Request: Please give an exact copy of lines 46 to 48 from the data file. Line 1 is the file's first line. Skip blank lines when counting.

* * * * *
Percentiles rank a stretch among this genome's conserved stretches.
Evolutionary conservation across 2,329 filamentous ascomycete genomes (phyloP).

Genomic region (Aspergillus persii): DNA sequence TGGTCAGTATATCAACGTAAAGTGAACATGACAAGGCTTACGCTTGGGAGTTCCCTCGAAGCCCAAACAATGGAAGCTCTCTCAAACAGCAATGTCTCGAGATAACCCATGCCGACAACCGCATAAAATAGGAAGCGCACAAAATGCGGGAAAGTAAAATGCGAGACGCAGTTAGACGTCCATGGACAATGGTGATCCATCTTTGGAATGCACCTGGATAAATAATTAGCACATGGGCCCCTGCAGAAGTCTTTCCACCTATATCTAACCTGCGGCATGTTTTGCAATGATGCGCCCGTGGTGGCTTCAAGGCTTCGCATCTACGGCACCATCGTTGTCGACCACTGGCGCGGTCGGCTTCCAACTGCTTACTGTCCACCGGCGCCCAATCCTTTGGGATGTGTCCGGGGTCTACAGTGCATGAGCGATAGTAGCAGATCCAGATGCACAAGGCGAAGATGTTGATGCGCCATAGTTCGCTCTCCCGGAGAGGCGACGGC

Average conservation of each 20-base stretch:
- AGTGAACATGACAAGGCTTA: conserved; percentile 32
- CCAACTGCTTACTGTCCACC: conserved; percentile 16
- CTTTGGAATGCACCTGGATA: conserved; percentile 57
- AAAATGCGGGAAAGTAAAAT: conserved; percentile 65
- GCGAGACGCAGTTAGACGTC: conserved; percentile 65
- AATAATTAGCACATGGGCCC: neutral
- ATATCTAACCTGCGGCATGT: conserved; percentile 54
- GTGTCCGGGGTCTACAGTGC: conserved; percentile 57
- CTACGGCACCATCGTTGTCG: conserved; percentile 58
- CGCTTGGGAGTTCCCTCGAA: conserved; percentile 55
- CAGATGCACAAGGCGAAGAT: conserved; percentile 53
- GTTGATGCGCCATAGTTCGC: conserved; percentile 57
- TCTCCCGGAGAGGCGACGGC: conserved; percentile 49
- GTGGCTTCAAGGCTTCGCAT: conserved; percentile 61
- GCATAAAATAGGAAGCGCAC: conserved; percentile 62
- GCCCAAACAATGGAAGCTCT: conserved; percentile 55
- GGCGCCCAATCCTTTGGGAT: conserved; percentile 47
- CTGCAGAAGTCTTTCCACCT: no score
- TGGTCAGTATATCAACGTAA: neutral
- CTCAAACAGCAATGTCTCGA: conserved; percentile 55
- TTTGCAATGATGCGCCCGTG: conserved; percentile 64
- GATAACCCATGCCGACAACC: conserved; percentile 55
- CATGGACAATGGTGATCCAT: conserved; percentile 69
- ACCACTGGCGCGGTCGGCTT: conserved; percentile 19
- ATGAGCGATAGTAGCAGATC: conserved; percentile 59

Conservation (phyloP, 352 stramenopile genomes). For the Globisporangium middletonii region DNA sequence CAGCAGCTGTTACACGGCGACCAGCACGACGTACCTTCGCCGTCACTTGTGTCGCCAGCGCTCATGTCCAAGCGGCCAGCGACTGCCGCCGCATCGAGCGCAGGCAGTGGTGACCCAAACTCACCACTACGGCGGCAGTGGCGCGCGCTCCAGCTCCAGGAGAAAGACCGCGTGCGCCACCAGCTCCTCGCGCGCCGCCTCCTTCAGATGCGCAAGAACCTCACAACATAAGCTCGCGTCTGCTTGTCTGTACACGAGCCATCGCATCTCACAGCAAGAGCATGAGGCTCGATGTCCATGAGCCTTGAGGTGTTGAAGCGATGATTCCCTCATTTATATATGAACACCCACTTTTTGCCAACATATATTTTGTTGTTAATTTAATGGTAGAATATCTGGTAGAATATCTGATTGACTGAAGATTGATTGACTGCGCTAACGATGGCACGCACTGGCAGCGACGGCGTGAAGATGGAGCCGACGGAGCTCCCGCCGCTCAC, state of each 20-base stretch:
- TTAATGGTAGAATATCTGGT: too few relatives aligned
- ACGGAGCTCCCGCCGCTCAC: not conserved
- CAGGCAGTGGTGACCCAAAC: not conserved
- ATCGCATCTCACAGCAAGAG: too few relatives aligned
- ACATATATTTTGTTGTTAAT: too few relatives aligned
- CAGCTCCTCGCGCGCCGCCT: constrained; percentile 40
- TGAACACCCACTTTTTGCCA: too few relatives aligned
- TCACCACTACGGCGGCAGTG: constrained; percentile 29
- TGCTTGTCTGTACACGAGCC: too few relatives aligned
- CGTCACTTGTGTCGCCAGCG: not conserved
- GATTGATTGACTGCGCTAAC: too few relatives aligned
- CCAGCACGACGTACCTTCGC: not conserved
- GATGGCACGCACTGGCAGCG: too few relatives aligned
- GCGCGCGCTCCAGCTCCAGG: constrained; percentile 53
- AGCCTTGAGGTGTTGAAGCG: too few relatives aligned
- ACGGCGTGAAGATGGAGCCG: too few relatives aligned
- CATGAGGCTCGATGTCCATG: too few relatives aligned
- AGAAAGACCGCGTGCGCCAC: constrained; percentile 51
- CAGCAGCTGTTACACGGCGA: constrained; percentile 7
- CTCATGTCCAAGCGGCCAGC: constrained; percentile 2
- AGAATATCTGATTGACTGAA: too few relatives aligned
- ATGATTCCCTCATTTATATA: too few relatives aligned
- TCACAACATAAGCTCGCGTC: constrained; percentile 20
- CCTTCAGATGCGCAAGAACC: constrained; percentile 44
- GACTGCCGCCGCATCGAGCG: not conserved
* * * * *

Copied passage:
- ACGGCGTGAAGATGGAGCCG: too few relatives aligned
- CATGAGGCTCGATGTCCATG: too few relatives aligned
- AGAAAGACCGCGTGCGCCAC: constrained; percentile 51